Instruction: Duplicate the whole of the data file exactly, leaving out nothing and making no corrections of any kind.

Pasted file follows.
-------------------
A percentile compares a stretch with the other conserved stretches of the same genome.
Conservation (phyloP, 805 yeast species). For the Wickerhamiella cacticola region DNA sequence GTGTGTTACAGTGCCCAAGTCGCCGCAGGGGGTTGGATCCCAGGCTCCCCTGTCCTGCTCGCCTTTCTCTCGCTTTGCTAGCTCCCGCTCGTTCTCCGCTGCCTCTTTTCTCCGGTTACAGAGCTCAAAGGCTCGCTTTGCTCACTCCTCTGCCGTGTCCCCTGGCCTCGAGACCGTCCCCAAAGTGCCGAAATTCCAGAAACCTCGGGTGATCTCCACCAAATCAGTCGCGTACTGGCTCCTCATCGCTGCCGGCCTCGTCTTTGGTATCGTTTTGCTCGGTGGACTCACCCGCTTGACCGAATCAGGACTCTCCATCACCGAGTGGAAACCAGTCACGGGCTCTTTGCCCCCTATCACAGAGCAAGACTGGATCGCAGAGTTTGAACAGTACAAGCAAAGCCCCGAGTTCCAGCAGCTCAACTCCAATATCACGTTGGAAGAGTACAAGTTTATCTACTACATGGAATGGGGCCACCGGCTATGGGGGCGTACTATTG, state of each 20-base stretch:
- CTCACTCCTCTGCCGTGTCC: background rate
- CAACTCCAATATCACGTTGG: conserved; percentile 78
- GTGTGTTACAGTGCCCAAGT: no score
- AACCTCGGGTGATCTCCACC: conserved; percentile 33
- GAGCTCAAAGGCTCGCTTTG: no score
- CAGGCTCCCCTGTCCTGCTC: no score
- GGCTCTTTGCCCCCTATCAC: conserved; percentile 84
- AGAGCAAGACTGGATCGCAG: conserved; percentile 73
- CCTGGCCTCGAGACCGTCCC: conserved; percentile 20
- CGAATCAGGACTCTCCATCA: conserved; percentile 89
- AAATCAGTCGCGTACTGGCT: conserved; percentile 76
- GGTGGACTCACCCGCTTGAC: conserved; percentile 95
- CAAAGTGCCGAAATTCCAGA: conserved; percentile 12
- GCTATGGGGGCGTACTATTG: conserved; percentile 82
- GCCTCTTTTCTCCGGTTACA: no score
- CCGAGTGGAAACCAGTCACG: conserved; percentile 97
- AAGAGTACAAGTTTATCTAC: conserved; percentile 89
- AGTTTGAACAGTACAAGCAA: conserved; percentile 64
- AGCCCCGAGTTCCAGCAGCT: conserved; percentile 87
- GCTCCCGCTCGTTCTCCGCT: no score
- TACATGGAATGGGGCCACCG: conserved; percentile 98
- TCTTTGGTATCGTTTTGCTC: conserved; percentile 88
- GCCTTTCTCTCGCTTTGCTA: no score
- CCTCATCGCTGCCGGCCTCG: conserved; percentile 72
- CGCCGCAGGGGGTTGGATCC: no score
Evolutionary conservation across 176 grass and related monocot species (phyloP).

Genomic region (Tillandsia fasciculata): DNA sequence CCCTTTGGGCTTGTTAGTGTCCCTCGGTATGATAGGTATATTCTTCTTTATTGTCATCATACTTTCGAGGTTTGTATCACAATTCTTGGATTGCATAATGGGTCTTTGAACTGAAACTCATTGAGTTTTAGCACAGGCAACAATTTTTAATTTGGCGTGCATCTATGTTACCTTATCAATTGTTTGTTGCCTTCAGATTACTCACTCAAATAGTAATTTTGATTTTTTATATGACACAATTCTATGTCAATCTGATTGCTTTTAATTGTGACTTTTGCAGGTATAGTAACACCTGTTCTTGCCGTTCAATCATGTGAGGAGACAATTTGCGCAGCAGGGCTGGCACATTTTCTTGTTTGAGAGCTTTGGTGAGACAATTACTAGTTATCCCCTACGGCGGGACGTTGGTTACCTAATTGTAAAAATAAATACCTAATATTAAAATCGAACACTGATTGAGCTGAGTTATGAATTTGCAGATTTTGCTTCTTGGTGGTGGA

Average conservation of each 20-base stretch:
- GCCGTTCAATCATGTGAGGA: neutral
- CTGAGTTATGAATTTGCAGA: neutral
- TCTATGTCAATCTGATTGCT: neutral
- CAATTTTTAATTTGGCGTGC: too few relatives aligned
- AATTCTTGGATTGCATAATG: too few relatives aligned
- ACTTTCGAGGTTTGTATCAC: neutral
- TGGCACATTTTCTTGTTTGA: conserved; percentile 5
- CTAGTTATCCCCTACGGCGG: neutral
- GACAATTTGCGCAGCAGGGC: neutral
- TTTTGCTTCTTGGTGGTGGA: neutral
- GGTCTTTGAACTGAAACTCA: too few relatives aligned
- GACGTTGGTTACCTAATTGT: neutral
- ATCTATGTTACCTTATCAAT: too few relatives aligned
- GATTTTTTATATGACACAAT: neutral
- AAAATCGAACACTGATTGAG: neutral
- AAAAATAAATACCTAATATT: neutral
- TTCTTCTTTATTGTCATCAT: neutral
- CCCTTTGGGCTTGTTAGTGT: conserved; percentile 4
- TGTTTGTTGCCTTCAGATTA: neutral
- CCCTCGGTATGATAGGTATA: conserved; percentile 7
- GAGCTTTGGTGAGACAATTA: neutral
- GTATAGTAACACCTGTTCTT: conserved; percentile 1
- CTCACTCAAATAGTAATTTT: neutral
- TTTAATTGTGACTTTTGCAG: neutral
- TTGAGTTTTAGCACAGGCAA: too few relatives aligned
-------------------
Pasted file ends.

A percentile compares a stretch with the other conserved stretches of the same genome.
Conservation (phyloP, 805 yeast species). For the Wickerhamiella cacticola region DNA sequence GTGTGTTACAGTGCCCAAGTCGCCGCAGGGGGTTGGATCCCAGGCTCCCCTGTCCTGCTCGCCTTTCTCTCGCTTTGCTAGCTCCCGCTCGTTCTCCGCTGCCTCTTTTCTCCGGTTACAGAGCTCAAAGGCTCGCTTTGCTCACTCCTCTGCCGTGTCCCCTGGCCTCGAGACCGTCCCCAAAGTGCCGAAATTCCAGAAACCTCGGGTGATCTCCACCAAATCAGTCGCGTACTGGCTCCTCATCGCTGCCGGCCTCGTCTTTGGTATCGTTTTGCTCGGTGGACTCACCCGCTTGACCGAATCAGGACTCTCCATCACCGAGTGGAAACCAGTCACGGGCTCTTTGCCCCCTATCACAGAGCAAGACTGGATCGCAGAGTTTGAACAGTACAAGCAAAGCCCCGAGTTCCAGCAGCTCAACTCCAATATCACGTTGGAAGAGTACAAGTTTATCTACTACATGGAATGGGGCCACCGGCTATGGGGGCGTACTATTG, state of each 20-base stretch:
- CTCACTCCTCTGCCGTGTCC: background rate
- CAACTCCAATATCACGTTGG: conserved; percentile 78
- GTGTGTTACAGTGCCCAAGT: no score
- AACCTCGGGTGATCTCCACC: conserved; percentile 33
- GAGCTCAAAGGCTCGCTTTG: no score
- CAGGCTCCCCTGTCCTGCTC: no score
- GGCTCTTTGCCCCCTATCAC: conserved; percentile 84
- AGAGCAAGACTGGATCGCAG: conserved; percentile 73
- CCTGGCCTCGAGACCGTCCC: conserved; percentile 20
- CGAATCAGGACTCTCCATCA: conserved; percentile 89
- AAATCAGTCGCGTACTGGCT: conserved; percentile 76
- GGTGGACTCACCCGCTTGAC: conserved; percentile 95
- CAAAGTGCCGAAATTCCAGA: conserved; percentile 12
- GCTATGGGGGCGTACTATTG: conserved; percentile 82
- GCCTCTTTTCTCCGGTTACA: no score
- CCGAGTGGAAACCAGTCACG: conserved; percentile 97
- AAGAGTACAAGTTTATCTAC: conserved; percentile 89
- AGTTTGAACAGTACAAGCAA: conserved; percentile 64
- AGCCCCGAGTTCCAGCAGCT: conserved; percentile 87
- GCTCCCGCTCGTTCTCCGCT: no score
- TACATGGAATGGGGCCACCG: conserved; percentile 98
- TCTTTGGTATCGTTTTGCTC: conserved; percentile 88
- GCCTTTCTCTCGCTTTGCTA: no score
- CCTCATCGCTGCCGGCCTCG: conserved; percentile 72
- CGCCGCAGGGGGTTGGATCC: no score
Evolutionary conservation across 176 grass and related monocot species (phyloP).

Genomic region (Tillandsia fasciculata): DNA sequence CCCTTTGGGCTTGTTAGTGTCCCTCGGTATGATAGGTATATTCTTCTTTATTGTCATCATACTTTCGAGGTTTGTATCACAATTCTTGGATTGCATAATGGGTCTTTGAACTGAAACTCATTGAGTTTTAGCACAGGCAACAATTTTTAATTTGGCGTGCATCTATGTTACCTTATCAATTGTTTGTTGCCTTCAGATTACTCACTCAAATAGTAATTTTGATTTTTTATATGACACAATTCTATGTCAATCTGATTGCTTTTAATTGTGACTTTTGCAGGTATAGTAACACCTGTTCTTGCCGTTCAATCATGTGAGGAGACAATTTGCGCAGCAGGGCTGGCACATTTTCTTGTTTGAGAGCTTTGGTGAGACAATTACTAGTTATCCCCTACGGCGGGACGTTGGTTACCTAATTGTAAAAATAAATACCTAATATTAAAATCGAACACTGATTGAGCTGAGTTATGAATTTGCAGATTTTGCTTCTTGGTGGTGGA

Average conservation of each 20-base stretch:
- GCCGTTCAATCATGTGAGGA: neutral
- CTGAGTTATGAATTTGCAGA: neutral
- TCTATGTCAATCTGATTGCT: neutral
- CAATTTTTAATTTGGCGTGC: too few relatives aligned
- AATTCTTGGATTGCATAATG: too few relatives aligned
- ACTTTCGAGGTTTGTATCAC: neutral
- TGGCACATTTTCTTGTTTGA: conserved; percentile 5
- CTAGTTATCCCCTACGGCGG: neutral
- GACAATTTGCGCAGCAGGGC: neutral
- TTTTGCTTCTTGGTGGTGGA: neutral
- GGTCTTTGAACTGAAACTCA: too few relatives aligned
- GACGTTGGTTACCTAATTGT: neutral
- ATCTATGTTACCTTATCAAT: too few relatives aligned
- GATTTTTTATATGACACAAT: neutral
- AAAATCGAACACTGATTGAG: neutral
- AAAAATAAATACCTAATATT: neutral
- TTCTTCTTTATTGTCATCAT: neutral
- CCCTTTGGGCTTGTTAGTGT: conserved; percentile 4
- TGTTTGTTGCCTTCAGATTA: neutral
- CCCTCGGTATGATAGGTATA: conserved; percentile 7
- GAGCTTTGGTGAGACAATTA: neutral
- GTATAGTAACACCTGTTCTT: conserved; percentile 1
- CTCACTCAAATAGTAATTTT: neutral
- TTTAATTGTGACTTTTGCAG: neutral
- TTGAGTTTTAGCACAGGCAA: too few relatives aligned